- By the fourth to fifth day of the rash, the lesions will become fluid-filled vesicles.
- By the sixth to seventh day, the vesicles will become pustular (filled with pus).
- The pustules will be round and firm, with a depression in the centre, for the next 5-7 days.
- By the end of the second week, the pustules will scab over for about a week before falling off.
Only after ALL of the scabs have fallen off is a person considered no longer contagious.
After the scabs have fallen off, the affected skin may appear pale before becoming dark marks, sometimes becoming pitted scars.
Monkeypox : Testing, Treatment + Prevention
Confirmation of a monkeypox infection is based on the detection of its viral DNA through real-time or conventional polymerase chain reaction (PCR).
The doctor will swab the lesions and/or exudate and/or crusts, which is different from how samples are collected for COVID-19 tests.
There is currently no proven treatment for monkeypox infections, which will generally resolve over 2-4 weeks.
Patient care is usually supportive in nature (antipyretic medicine, fluid balance and oxygenation), but in severe cases, several antiviral treatments can be attempted :
- Cidofovir and Brincidofovir (CMX001), which have proven activity against poxviruses in laboratory and animal studies.
- Tecovirimat (ST-246), which was shown in animal studies to be effective in treating orthopoxvirus-induced disease.
- Vaccinia Immune Globulin (VIG)
I should point out that none of these antiviral treatments have been proven to work against monkeypox.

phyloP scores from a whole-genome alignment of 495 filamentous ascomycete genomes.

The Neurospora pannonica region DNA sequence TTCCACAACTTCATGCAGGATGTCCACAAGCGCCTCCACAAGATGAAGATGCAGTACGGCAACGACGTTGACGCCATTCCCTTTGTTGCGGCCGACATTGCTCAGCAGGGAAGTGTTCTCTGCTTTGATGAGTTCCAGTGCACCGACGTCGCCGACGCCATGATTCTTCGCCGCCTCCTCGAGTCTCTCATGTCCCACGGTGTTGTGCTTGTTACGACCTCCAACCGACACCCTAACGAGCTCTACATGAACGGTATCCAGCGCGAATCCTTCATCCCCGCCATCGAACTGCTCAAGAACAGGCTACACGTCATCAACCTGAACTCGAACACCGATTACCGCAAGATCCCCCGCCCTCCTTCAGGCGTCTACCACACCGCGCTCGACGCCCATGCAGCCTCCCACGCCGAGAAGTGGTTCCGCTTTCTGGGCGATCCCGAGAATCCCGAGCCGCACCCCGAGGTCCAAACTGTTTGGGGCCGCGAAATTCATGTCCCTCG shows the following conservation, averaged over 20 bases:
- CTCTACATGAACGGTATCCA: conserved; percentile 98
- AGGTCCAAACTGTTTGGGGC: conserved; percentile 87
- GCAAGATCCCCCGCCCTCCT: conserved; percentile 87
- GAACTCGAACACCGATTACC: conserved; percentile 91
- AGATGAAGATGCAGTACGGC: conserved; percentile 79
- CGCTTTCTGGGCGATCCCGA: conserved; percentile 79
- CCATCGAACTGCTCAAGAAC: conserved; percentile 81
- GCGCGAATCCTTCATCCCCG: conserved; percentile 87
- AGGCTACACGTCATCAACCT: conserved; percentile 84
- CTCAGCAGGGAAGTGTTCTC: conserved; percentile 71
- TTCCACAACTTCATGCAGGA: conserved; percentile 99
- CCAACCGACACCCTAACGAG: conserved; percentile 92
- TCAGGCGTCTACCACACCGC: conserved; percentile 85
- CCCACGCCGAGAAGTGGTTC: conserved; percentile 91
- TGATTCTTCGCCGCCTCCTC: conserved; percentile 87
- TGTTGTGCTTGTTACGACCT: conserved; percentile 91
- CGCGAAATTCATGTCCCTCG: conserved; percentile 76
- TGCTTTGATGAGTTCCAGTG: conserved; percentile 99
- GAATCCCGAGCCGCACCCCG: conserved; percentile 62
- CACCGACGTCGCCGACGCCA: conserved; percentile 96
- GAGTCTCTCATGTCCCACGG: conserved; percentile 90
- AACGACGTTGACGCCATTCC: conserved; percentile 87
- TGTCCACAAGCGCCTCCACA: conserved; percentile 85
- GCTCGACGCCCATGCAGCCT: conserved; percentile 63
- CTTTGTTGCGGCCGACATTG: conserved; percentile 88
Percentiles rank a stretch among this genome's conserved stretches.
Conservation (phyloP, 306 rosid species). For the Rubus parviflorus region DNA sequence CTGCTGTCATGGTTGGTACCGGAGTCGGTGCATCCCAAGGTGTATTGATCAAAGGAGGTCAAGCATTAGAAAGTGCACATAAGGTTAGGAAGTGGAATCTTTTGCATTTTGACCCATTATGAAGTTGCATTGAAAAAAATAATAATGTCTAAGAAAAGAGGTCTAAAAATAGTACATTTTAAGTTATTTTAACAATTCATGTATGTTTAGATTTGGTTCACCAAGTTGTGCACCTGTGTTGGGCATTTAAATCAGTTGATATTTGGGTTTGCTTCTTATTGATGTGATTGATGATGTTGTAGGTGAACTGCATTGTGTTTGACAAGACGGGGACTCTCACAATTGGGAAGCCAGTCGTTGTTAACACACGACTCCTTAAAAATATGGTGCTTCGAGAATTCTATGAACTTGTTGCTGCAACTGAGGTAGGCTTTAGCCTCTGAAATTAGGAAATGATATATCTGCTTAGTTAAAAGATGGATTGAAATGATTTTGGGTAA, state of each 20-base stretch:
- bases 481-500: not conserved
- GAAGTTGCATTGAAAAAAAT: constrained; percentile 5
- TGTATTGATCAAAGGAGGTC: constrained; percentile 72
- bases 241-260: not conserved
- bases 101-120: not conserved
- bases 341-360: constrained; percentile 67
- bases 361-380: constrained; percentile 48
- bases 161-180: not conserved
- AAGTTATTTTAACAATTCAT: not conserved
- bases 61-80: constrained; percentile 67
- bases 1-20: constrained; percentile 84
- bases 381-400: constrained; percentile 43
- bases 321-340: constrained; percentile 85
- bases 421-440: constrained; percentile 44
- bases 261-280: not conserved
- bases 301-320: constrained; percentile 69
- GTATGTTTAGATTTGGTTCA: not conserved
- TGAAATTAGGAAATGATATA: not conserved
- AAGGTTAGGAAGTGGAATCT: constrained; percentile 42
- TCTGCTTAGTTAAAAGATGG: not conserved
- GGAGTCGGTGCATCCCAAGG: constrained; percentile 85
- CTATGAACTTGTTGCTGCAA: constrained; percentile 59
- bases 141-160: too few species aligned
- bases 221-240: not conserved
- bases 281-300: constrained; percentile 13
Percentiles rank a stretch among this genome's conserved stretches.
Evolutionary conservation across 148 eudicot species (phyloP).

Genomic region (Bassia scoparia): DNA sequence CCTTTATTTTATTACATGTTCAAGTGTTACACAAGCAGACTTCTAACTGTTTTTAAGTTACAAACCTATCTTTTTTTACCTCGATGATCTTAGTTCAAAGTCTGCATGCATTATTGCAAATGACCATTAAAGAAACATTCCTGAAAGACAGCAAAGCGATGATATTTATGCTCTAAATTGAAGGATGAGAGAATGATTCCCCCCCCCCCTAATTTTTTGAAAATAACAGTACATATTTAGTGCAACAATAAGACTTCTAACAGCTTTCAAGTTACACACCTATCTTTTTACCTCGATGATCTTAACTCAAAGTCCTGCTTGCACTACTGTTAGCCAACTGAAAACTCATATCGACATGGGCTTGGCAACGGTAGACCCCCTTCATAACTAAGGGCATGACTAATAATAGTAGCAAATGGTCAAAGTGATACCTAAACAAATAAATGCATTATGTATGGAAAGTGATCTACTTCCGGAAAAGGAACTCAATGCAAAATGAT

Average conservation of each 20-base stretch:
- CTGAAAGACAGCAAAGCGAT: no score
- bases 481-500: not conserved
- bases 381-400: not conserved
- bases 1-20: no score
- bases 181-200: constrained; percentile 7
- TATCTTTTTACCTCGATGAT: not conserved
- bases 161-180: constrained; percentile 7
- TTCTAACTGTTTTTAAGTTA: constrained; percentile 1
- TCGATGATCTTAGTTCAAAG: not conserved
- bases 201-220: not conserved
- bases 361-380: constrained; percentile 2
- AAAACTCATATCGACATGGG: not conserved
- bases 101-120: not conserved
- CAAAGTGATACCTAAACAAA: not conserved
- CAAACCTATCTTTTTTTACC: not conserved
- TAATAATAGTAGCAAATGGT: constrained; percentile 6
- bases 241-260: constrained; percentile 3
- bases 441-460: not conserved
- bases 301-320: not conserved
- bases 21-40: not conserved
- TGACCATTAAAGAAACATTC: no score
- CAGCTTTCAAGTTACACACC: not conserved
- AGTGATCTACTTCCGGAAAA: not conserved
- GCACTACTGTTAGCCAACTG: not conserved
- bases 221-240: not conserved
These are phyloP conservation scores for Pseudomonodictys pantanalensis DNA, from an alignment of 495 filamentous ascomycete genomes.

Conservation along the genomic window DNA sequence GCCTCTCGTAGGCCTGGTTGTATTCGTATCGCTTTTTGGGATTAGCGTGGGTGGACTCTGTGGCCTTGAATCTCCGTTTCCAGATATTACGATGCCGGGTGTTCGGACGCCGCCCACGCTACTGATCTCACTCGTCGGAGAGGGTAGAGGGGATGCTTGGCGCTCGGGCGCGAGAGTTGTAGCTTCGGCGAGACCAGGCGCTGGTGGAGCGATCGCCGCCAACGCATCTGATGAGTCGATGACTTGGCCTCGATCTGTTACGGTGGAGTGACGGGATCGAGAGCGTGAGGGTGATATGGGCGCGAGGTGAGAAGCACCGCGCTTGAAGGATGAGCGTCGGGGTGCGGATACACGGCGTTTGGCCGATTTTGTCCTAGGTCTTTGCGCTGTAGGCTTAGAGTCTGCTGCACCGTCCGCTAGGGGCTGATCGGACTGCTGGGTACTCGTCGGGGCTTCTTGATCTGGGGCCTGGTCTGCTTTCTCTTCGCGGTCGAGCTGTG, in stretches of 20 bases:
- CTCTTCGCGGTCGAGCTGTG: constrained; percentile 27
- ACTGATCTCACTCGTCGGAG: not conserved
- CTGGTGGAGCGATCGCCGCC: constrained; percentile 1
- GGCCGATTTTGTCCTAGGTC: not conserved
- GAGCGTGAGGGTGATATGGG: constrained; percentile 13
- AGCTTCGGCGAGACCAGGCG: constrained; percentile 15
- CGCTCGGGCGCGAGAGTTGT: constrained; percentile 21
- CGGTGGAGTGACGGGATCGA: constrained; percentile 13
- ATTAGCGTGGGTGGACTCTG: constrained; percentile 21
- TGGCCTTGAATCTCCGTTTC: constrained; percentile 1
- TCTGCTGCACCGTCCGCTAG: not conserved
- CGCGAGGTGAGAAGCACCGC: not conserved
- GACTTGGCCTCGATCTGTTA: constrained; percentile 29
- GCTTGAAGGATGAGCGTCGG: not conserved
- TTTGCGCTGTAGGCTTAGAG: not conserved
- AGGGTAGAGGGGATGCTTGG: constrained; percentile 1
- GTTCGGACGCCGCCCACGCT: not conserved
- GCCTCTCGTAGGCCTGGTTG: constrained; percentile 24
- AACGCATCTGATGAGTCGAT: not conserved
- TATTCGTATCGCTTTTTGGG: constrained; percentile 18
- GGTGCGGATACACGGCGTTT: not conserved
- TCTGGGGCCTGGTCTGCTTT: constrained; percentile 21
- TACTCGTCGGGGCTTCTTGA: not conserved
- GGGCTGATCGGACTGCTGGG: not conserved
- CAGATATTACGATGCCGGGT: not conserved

Smallpox Vaccine Can Protect Against Monkeypox
The monkeypox virus is so closely related to the (eradicated) smallpox virus, that the smallpox vaccine can protect against monkeypox.
The smallpox vaccine called JYNNEOS (Imvamune / Imvanex) was earlier proven to be at least 85% effective in preventing monkeypox, and was thus licensed for use against monkeypox. Another smallpox vaccine called ACAM2000 may also be used.
The smallpox vaccine can also be given to those who were just exposed to the virus, to reduce its symptoms.
But please do NOT call up your local clinic to ask for the smallpox vaccine. It has not been available in many countries for decades because smallpox was effectively eradicated in 1980.
Other Preventive Measures
In the absence of the smallpox vaccine, the same measures used to avoid COVID-19 can be adopted to also avoid monkeypox :
- Avoid contact with animals that can harbour the virus, particular animals that are sick or have been found dead
- Avoid contact with infected monkeypox patients and their close contacts
- Avoid contact with objects or surfaces that have been in contact with a sick person / animal
- Use personal protective equipment (PPE) while caring for patients – N95 face mask, face shield, etc.
- Practice good hand hygiene, washing with soap and water, or an alcohol-based hand sanitiser
Monkeypox patients must be isolated either in a hospital or at home, until all lesions are clear with a fresh layer of skin.
Close contact with other people should be avoided until all scabs have dropped off, which usually takes 2-4 weeks.
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Dr. Adrian Wong has been writing about tech and science since 1997, even publishing a book with Prentice Hall called Breaking Through The BIOS Barrier (ISBN 978-0131455368) while in medical school.